One of the problems I have with analytical philosophy is the tendency to fail to distinguish between logical and metaphysical necessity. Or, more precisely, it is to invert the priority of being and logic.
The Maverick Philosopher wrote a post the necessity of God that exemplifies this tendency.
The MP refers to "philosophers in the tradition of Anselm and Aquinas" who define God as a necessary being, and he takes them both to mean the same thing - logical necessity. But St. Thomas rejected Anselm's Ontological Argument precisely because he understood the necessity of God to be a metaphysical necessity, not a logical necessity.
Logical necessity refers to the relationships of the terms of propositions to each other. Thus a "logically possible world" is one that involves no propositional self-contradiction. No logically possible world can contain married bachelors, because bachelors are by definition not married. But there is no self-contradiction in supposing that a body can be at two different places at the same time; for example, that you could be in Boston and Binghamton simultaneously. That it is not possible for you to be in both Boston and Binghamton at the same time is a consequence of your incarnate nature; it is the nature of bodies as such that they occupy one and only one place. It is a metaphysical necessity. Thus "John is in Binghamton and in Boston" is logically possible, but metaphysically impossible.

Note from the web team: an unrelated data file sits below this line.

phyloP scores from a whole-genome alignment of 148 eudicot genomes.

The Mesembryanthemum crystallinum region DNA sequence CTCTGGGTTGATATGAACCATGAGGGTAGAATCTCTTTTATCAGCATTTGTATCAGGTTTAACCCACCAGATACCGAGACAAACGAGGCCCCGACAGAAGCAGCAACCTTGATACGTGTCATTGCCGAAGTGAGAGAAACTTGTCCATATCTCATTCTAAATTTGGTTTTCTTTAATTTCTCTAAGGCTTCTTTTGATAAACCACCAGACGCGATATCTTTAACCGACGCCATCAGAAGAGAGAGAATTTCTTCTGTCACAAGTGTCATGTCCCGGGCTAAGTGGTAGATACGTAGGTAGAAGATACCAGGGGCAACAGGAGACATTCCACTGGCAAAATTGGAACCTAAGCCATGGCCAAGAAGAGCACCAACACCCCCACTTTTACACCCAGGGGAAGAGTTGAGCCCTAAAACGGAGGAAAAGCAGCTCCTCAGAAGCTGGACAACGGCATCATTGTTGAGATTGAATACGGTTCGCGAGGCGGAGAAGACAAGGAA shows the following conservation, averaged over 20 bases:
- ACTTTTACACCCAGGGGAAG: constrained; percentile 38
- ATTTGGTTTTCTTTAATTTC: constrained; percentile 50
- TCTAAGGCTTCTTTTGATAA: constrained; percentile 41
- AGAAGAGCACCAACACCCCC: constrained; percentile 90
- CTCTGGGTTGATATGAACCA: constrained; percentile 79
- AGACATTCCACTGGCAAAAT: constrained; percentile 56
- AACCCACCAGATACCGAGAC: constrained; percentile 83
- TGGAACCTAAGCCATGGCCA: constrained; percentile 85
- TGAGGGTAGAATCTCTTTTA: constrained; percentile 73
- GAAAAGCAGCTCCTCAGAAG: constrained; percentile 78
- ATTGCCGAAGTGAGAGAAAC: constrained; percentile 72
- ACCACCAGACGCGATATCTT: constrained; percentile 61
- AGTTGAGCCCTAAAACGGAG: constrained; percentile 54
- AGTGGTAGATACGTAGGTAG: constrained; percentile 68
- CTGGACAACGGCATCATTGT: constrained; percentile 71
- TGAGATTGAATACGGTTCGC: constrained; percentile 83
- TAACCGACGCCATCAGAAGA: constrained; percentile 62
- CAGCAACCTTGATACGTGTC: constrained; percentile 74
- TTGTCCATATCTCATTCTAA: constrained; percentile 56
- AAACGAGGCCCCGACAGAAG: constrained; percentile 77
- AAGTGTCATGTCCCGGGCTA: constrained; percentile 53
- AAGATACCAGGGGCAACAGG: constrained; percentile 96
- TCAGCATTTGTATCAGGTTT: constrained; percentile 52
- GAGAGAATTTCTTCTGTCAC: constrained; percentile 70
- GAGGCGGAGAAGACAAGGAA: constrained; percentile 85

When Thomists discuss the necessity of God, they mean that God is metaphysically necessary, not logically necessary. There is no logical contradiction involved in denying the existence of God. But it is to assert a metaphysical impossibility. The Thomistic arguments for God are all different ways of revealing this metaphysical necessity.